“When [the first communist president] Klement Gottwald died, the main part of the funeral took place here on the square. The body was carried, and I remember there were three or maybe two rows of soldiers along the coffin. And one of the young soldiers just collapsed, fainted. It was a big sensation. Ten policemen ran there, pulled him out of the place and another quickly took his place. I was so sorry for that young man because he couldn’t bear it any longer. He had been standing from five in the morning, and this was noon time. This is my memory of Gottwald’s funeral.

Occupation again

“I wasn’t here when the Russian occupation started in 1968. There were tanks along our street. We were spending our vacation in what was Yugoslavia at that time. My mother was here and we were very afraid what was happening here, so we returned back home from the beach, with our small daughter being one-and-a-half years old.

“In 1969, at the beginning of winter, Jan Palach sacrificed himself just on the upper part of Wenceslas Square. He burned himself. I wasn’t present, but my mother was. She told me that one of the men employed with the street cars – because at that time the street cars were still going past here – ran out of the street car and tried to cover Palach with his fur coat, to put all the flames down. Palach was severely injured, with 80% of his body burned, and there was no chance of saving him. But the man who helped him was very brave. We knew him personally because the offices of the street cars were in our house.”

Green gives way to grey

The house where Věra Kölbelová livesThe house where Věra Kölbelová lives “Then came a period which was very dull greyish, and for my whole family it was an unhappy time.

“When I was a little child there was a wonderful, well-kept park leading up to Wenceslas Square, and at the top of it, or on the corner of it, there was a beautiful, large Japanese or Chinese cherry tree with white blossoms on. And I remember when they started to build the metro here – it was 1972, I suppose – one day they came and put chains around the tree, and they pulled it out, with all the wonderful, dying white flowers on. And with my grandma, who was beside me, we were crying a lot. At that moment I knew that a new period of the whole surroundings here had started.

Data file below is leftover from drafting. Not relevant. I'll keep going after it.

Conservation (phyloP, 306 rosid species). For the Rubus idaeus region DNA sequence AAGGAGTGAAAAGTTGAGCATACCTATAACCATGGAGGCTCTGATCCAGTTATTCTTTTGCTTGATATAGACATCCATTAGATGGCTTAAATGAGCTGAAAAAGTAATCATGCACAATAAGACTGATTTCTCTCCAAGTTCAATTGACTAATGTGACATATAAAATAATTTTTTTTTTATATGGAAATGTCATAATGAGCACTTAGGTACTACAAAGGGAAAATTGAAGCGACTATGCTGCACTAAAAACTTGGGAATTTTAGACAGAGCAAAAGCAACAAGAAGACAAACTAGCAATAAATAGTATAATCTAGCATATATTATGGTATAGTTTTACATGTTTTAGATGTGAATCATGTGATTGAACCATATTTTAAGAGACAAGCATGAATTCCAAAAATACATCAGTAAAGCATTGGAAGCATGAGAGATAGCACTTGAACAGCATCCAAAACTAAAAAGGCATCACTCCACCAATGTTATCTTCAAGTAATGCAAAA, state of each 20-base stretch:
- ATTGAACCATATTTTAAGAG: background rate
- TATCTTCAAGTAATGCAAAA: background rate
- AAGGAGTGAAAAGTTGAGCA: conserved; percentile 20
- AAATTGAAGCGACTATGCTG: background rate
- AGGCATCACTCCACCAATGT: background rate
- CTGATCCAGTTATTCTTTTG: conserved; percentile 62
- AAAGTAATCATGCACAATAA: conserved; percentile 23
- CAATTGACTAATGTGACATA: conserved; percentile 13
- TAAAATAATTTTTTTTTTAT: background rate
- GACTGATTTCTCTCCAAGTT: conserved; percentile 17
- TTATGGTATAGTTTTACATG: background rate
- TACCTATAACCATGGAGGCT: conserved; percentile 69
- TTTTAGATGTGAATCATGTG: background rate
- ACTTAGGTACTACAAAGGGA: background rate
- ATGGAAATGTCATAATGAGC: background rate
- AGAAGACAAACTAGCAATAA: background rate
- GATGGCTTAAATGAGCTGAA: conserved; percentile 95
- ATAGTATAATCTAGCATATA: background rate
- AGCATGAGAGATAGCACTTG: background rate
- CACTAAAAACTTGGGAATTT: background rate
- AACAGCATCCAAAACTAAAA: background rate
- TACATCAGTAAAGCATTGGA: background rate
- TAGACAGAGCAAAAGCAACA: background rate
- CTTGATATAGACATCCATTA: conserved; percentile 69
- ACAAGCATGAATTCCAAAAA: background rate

“A main junction of two freeways was built here, one going from left to right – it means in a southerly direction – and the upper one going in the opposite direction, with a lot of traffic, not very tastefully planned into this place. It was a horrible feeling seeing for the first time not just cars, but lorries, buses, everything, all the traffic passing our window with a lot of smoke and a lot of noise as well. But still this place is the place where my home is. So I can’t tell you it’s a bad feeling. It disappoints me, the situation, but I hope it will be in some years rebuilt as it was, with flowers, with trees, more greenery, and of course as a more silent and peaceful place, as I can still see in my memories.”

Revolution again

“And then came 1989 - the demonstrations at that time of the so-called Velvet Revolution. I can still see very vividly how our street was full of police cars, and I remember the policemen just pulling and beating the young students here in front of my window. And once it happened that a young policeman was beating a student on his back, and I could see it from my window. I tried to open the window and shout, ‘Stop it, you will hurt him, his kidneys are there.’ It was my husband who pulled me back from the window, saying, ‘Věra, they will come and they will beat you. Stop it!’ So I didn’t help that young student, and to this day I’m just unhappy that I didn’t help him.

“When we knew that the whole communist era was coming to an end, we were full of optimism. Probably we were not too realistic at that time, not knowing that we would have to work and go a long, long way until real democracy would be re-established in this country, but it was so beautiful, you know. There were thousands and thousands of people shouting, singing in Wenceslas Square, and our patron Saint Wenceslas should also be happy. I think he accompanies us all the way.”

The place I love to live

Wenceslas SquareWenceslas Square “During the last 20 years, Wenceslas Square has changed a lot. It’s not only the promenade, a walking area for the foreigners, but there are funny shops that weren’t there before, there are casinos, which we hate, there isn’t a normal bakery, for instance, and there was a beautiful bakery here at the middle of Wenceslas Square. There are a lot of tourists here, a lot of drug dealers just on the corner here, who we are afraid of. I hope the whole situation will become better. They plan to bring more greenery, they plan to put more trees, and maybe my grandchildren will see in the future, another, more beautiful place. But still, it is the place I am living and I love to live. I think Wenceslas Square is one of the most beautiful places and squares I have seen in my life, and I have seen a lot of them.”

06-07-2009